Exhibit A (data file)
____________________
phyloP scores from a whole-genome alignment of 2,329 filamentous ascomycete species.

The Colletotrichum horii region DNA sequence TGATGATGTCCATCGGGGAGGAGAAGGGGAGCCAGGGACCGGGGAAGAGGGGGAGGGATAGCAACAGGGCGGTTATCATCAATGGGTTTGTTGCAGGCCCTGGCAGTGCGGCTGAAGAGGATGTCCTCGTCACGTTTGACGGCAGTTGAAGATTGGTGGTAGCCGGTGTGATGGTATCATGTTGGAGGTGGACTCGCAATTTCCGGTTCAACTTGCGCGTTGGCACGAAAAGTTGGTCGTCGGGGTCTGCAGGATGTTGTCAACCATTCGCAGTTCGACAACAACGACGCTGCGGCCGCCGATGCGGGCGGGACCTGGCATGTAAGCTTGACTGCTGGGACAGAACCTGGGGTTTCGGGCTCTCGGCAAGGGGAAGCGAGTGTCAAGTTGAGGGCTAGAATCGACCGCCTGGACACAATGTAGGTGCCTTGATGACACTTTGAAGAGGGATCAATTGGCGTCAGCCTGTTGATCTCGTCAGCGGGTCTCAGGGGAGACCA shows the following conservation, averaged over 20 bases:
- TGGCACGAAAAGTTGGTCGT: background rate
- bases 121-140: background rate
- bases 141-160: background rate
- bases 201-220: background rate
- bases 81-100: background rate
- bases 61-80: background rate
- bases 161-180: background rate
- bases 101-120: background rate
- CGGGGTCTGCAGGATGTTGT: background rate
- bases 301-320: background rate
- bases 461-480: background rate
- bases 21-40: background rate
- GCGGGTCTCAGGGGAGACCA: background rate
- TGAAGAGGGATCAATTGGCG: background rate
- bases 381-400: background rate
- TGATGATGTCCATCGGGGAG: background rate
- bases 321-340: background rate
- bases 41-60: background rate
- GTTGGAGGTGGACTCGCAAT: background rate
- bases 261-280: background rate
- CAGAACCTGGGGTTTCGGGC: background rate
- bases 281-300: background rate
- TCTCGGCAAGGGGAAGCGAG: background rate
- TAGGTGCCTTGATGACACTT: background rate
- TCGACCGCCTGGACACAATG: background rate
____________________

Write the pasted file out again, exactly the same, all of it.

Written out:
phyloP scores from a whole-genome alignment of 2,329 filamentous ascomycete species.

The Colletotrichum horii region DNA sequence TGATGATGTCCATCGGGGAGGAGAAGGGGAGCCAGGGACCGGGGAAGAGGGGGAGGGATAGCAACAGGGCGGTTATCATCAATGGGTTTGTTGCAGGCCCTGGCAGTGCGGCTGAAGAGGATGTCCTCGTCACGTTTGACGGCAGTTGAAGATTGGTGGTAGCCGGTGTGATGGTATCATGTTGGAGGTGGACTCGCAATTTCCGGTTCAACTTGCGCGTTGGCACGAAAAGTTGGTCGTCGGGGTCTGCAGGATGTTGTCAACCATTCGCAGTTCGACAACAACGACGCTGCGGCCGCCGATGCGGGCGGGACCTGGCATGTAAGCTTGACTGCTGGGACAGAACCTGGGGTTTCGGGCTCTCGGCAAGGGGAAGCGAGTGTCAAGTTGAGGGCTAGAATCGACCGCCTGGACACAATGTAGGTGCCTTGATGACACTTTGAAGAGGGATCAATTGGCGTCAGCCTGTTGATCTCGTCAGCGGGTCTCAGGGGAGACCA shows the following conservation, averaged over 20 bases:
- TGGCACGAAAAGTTGGTCGT: background rate
- bases 121-140: background rate
- bases 141-160: background rate
- bases 201-220: background rate
- bases 81-100: background rate
- bases 61-80: background rate
- bases 161-180: background rate
- bases 101-120: background rate
- CGGGGTCTGCAGGATGTTGT: background rate
- bases 301-320: background rate
- bases 461-480: background rate
- bases 21-40: background rate
- GCGGGTCTCAGGGGAGACCA: background rate
- TGAAGAGGGATCAATTGGCG: background rate
- bases 381-400: background rate
- TGATGATGTCCATCGGGGAG: background rate
- bases 321-340: background rate
- bases 41-60: background rate
- GTTGGAGGTGGACTCGCAAT: background rate
- bases 261-280: background rate
- CAGAACCTGGGGTTTCGGGC: background rate
- bases 281-300: background rate
- TCTCGGCAAGGGGAAGCGAG: background rate
- TAGGTGCCTTGATGACACTT: background rate
- TCGACCGCCTGGACACAATG: background rate